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Oct 13 2015

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Quirks of the Quarry: A Tour of Polycor’s North GA Facility

Last week I had the pleasure of touring the depths of Polycor’s unexpectedly beautiful stone quarry in Tate, Ga. If you’re a stone novice like I was, then you may not realize what a coveted experience this can be for the public and industry professionals alike.

At more than 160 feet deep (though the stone vein actually continues at subterranean levels for thousands of feet), the quarry’s majestic “pit” is a dust-laden basin punctuated by monolithic blocks and tech-forward machinery. Encompassed by soaring stone walls, the pit even features a quaint, naturally occurring waterfall that feeds into a winding creek below – continuously pumped to prevent flooding. The area is generally restricted, and intrepid personnel require special training to traverse the pit and its surrounding areas.

Discovered by Henry T. Fitzsimmons in 1835, the quarry was later established as the Georgia Marble Company in 1884 by the locally prestigious Tate family (for which the town is named). Polycor did not acquire the site until 2003, and it has since gone on to supply the majority of marble used in iconic memorials, capitol buildings and other significant structures throughout the U.S.

The quarry is primarily used to source four color varieties of marble: White Georgia, White Cherokee, Pearl Grey and Solar Grey. A newly discovered area dubbed the Etowah Quarry, however, now also provides a plethora of salmon-colored marble.


As stone is sourced, stair-like formations referred to as “walls” (the vertical portion) and “benches” (the horizontal portion) are left behind. Workers slice the quarry’s walls before using innovative technology to sever the stone from the wall. The technique is similar to a water balloon. As the device fills with water, it expands and forces the cut stone from the wall onto the bench. Workers have little control over the size, but the bigger the piece, the higher its value.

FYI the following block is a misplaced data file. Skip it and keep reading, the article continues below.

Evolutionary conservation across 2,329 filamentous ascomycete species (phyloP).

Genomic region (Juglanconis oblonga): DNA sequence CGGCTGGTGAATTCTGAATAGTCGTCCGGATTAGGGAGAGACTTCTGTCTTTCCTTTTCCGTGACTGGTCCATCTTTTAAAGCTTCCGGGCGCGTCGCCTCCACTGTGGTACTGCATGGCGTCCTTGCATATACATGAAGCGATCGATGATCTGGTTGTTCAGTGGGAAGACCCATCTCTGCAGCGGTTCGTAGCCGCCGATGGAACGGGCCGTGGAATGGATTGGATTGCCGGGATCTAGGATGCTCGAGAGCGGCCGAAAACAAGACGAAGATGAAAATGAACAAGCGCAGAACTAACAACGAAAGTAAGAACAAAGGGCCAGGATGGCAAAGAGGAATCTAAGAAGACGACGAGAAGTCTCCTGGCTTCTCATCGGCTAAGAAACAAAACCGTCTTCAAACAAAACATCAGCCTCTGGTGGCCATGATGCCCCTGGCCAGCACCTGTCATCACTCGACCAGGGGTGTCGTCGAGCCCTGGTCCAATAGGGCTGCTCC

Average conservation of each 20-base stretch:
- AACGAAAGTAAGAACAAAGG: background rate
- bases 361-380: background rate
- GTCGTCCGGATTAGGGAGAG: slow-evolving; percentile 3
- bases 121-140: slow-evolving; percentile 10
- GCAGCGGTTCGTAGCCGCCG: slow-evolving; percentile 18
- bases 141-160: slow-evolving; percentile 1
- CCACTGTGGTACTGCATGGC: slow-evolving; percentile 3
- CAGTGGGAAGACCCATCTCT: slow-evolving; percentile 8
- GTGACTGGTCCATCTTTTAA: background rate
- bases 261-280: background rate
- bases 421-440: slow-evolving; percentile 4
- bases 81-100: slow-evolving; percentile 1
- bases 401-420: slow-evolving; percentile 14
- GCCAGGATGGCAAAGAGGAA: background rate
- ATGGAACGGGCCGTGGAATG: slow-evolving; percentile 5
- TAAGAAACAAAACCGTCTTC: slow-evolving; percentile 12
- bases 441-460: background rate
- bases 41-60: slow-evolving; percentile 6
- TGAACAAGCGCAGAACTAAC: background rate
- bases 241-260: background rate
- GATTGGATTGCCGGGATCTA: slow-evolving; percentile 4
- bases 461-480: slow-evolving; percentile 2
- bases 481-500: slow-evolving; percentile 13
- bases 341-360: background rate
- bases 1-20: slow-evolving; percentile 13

Unusable pieces are put through a crusher that pulverizes the marble into variously sized granules. This dust is used in different industries, such as toothpaste production.

The stone that is kept for sale will then be categorized by color and grade, added to the inventory and relocated for further processing.

Oct 05 2015

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Why Hire a Pro?: The Benefits of Hiring a Certified Professional


October is National Kitchen & Bath Month, and the National Kitchen & Bath Association (NKBA) is stressing the importance of hiring a certified professional for kitchen and bath remodeling projects. Because the magnitude and complexity of these projects are well beyond the typical weekend do-it-yourself job, a higher level of expertise on product, design and installation is needed. Certified NKBA professionals provide insight into design options and technical necessities that clients wouldn’t necessarily think of on their own.

Professionals certified through the NKBA must maintain specific requirements to ensure they are always at the forefront of industry knowledge. NKBA-certified members have the following qualifications:

  • In-depth kitchen and bath industry experience, including proven knowledge of kitchen and bath design, as well as construction, mechanical, plumbing, and electrical systems
  • Expertise in NKBA Kitchen & Bath Planning Guidelines and Access Standards
  • Continuing education hours that enable them to remain up-to-date on building codes, safety and environmental regulations and new products

NKBA certified professionals can hold one of four titles: Associate Kitchen and Bath Designer (AKBD®), Certified Kitchen Designer (CKD®), Certified Bathroom Designer (CBD®) and Certified Master Kitchen and Bath Designer (CMKBD®). Each title is classified by a different level of industry experience and knowledge. When choosing a professional for a remodeling project, homeowners must consider the level of difficulty of their projects and the type of professional they wish to collaborate with.